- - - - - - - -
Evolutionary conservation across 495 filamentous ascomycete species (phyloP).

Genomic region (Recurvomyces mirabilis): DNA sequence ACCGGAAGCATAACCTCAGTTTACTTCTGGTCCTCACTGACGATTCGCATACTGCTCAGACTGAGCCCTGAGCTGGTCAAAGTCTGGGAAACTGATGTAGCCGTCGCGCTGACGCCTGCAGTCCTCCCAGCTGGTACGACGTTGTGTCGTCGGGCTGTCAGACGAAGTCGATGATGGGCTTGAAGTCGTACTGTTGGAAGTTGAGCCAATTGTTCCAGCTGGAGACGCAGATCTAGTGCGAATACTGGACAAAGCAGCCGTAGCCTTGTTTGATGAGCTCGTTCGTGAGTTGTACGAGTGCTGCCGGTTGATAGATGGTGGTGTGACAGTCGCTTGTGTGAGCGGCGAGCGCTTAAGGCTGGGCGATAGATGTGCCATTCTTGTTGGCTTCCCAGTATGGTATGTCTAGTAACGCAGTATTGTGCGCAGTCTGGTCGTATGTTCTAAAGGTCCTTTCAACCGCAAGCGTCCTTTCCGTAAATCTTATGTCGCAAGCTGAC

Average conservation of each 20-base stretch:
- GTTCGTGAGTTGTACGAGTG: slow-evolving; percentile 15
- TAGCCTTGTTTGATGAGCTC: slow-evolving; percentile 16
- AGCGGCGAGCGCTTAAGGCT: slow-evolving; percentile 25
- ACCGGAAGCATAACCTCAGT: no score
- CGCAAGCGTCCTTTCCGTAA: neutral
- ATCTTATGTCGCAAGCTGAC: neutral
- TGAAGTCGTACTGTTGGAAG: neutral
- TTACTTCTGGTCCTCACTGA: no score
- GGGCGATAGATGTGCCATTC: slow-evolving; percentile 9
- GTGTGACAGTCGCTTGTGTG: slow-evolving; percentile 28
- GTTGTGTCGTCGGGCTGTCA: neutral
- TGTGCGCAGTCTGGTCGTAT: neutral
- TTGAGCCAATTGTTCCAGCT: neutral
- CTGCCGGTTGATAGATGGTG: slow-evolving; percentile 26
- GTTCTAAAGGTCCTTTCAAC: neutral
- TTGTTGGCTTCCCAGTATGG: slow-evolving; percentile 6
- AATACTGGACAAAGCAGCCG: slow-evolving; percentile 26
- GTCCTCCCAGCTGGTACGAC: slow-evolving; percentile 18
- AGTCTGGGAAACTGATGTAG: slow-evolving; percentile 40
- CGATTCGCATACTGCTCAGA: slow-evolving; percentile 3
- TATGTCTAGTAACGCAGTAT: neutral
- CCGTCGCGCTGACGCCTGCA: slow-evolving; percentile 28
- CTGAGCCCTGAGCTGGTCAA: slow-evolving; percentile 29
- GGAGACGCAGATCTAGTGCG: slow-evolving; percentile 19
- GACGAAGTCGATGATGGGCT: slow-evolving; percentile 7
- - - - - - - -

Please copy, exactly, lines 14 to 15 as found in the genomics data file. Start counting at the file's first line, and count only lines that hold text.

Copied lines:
- GTTGTGTCGTCGGGCTGTCA: neutral
- TGTGCGCAGTCTGGTCGTAT: neutral